Indigenous Peoples’ Energy Projects

Australasian Canadian Studies Journal, Vol. 28, No. 2, 2010

30 Pages Posted: 6 Oct 2011

See all articles by Maria Bargh

Maria Bargh

Victoria University of Wellington, New Zealand

Date Written: February 5, 2010


There are increasing numbers of Māori in New Zealand and Aboriginal peoples in Canada involved in the energy sector. In this paper I explore a number of the factors which have been instrumental in Indigenous peoples becoming involved in energy projects. Utilising a ‘weak theory’ approach I provide narratives of three case studies from New Zealand and Canada (Tuaropaki Trust, Hupacasath First Nation, Peavine Métis Settlement). These cases involve renewable and non-renewable energy types – categories which are often used to judge the value of energy projects. I suggest that while these distinctions provide useful analyses, I ask what might happen if we extend the analysis further to consider how the apparent ‘negatives’ and ‘positives’ of each might be being balanced by other activities that the Indigenous companies are involved with.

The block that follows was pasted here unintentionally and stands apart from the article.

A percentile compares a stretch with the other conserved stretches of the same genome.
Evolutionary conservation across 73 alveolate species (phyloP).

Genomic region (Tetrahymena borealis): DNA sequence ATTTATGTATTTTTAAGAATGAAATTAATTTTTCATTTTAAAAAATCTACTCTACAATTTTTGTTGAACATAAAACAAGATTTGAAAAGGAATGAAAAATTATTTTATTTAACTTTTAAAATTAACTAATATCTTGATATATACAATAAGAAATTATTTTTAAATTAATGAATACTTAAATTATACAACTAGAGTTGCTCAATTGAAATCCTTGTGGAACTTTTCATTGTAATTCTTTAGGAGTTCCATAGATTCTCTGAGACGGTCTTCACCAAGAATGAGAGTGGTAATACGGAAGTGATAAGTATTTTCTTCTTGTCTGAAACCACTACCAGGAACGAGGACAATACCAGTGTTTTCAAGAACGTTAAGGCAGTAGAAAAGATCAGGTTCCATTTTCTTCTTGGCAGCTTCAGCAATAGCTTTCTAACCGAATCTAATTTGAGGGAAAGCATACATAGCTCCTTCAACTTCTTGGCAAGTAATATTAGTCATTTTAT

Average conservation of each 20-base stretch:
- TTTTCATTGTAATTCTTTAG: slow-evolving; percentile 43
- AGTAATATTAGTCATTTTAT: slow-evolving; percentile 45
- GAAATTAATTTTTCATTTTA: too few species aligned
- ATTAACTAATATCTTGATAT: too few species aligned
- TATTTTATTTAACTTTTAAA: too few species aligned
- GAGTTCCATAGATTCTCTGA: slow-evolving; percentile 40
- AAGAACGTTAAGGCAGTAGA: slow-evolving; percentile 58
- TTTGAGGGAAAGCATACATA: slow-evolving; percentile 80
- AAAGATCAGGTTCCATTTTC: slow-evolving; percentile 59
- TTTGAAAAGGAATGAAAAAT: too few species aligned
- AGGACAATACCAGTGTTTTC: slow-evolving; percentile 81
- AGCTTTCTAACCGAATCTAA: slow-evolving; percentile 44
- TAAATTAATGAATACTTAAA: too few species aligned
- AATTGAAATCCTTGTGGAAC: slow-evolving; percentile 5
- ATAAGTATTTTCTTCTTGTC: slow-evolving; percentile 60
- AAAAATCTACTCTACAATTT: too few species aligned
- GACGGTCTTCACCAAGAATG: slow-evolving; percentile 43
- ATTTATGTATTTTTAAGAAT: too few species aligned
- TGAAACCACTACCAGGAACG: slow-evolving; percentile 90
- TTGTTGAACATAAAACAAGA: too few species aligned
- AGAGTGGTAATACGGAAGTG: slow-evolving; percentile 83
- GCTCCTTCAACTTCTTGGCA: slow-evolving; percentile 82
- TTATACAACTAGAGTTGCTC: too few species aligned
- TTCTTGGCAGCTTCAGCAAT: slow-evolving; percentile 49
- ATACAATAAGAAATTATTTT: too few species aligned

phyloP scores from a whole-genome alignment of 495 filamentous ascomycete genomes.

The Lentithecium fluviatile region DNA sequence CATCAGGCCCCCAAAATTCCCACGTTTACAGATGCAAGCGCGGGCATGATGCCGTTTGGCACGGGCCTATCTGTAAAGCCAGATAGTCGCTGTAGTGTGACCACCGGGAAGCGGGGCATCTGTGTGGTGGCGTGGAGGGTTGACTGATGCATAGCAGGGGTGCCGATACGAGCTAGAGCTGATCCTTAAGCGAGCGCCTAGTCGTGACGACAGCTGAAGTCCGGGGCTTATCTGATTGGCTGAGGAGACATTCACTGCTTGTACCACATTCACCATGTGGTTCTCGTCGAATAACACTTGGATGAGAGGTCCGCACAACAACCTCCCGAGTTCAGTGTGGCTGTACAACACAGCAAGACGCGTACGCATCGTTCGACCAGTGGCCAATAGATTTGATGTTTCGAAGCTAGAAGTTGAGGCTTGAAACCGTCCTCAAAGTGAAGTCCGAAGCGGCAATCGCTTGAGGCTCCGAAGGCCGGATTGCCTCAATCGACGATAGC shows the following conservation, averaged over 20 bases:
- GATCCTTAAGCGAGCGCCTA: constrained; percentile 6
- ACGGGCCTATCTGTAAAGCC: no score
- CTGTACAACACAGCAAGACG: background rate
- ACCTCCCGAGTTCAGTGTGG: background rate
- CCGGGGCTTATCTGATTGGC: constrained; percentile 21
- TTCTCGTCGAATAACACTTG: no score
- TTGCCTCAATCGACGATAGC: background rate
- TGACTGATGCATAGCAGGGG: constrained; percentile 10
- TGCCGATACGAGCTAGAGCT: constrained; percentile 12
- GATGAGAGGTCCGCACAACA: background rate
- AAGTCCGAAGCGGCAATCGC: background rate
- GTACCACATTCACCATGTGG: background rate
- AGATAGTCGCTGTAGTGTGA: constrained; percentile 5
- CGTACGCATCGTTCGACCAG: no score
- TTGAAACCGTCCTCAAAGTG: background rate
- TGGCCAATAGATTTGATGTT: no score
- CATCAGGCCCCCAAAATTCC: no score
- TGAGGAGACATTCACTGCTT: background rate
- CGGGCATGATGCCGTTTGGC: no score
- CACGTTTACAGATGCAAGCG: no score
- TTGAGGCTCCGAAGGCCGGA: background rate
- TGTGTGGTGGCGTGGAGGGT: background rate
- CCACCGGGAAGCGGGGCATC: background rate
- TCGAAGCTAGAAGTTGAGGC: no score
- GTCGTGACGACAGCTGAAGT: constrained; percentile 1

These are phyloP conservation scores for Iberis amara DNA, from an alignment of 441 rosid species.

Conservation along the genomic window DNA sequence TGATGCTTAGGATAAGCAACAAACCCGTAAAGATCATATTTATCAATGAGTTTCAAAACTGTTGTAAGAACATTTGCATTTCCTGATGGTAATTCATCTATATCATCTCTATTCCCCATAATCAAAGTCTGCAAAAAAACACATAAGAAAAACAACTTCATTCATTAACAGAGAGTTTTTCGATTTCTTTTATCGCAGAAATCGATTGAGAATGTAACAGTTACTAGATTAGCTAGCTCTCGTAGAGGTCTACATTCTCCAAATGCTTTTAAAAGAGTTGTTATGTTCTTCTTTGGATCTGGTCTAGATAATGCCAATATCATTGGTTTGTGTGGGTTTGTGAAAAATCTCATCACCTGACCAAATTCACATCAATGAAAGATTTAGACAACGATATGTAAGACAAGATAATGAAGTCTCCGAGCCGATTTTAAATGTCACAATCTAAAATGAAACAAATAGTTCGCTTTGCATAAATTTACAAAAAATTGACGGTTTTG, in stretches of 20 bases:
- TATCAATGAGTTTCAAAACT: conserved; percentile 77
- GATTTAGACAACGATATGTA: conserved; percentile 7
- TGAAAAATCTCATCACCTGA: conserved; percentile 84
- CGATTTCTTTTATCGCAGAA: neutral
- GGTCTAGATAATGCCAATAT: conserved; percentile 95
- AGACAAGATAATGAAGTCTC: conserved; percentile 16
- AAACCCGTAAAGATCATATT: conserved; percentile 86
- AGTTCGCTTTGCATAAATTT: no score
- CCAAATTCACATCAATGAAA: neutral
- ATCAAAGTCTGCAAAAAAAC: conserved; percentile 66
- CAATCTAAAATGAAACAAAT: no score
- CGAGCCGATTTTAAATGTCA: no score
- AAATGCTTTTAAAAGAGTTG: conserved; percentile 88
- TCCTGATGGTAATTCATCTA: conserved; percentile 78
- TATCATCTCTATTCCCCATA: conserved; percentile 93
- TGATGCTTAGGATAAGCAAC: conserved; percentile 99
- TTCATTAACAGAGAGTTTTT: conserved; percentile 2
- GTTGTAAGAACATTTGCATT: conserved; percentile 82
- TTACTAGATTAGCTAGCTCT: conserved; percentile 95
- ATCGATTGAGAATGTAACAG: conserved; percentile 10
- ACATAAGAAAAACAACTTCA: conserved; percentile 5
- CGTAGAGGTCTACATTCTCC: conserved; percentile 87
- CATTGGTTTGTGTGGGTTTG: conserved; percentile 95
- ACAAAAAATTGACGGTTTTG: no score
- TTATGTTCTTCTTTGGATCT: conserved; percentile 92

Keywords: Indigenous Peoples, Renewable Energy, Non-Renewable Energy, Politics

Suggested Citation

Bargh, Maria, Indigenous Peoples’ Energy Projects (February 5, 2010). Australasian Canadian Studies Journal, Vol. 28, No. 2, 2010, Available at SSRN:

Maria Bargh (Contact Author)

Victoria University of Wellington, New Zealand ( email )

P.O. Box 600
Wellington, 6140
New Zealand

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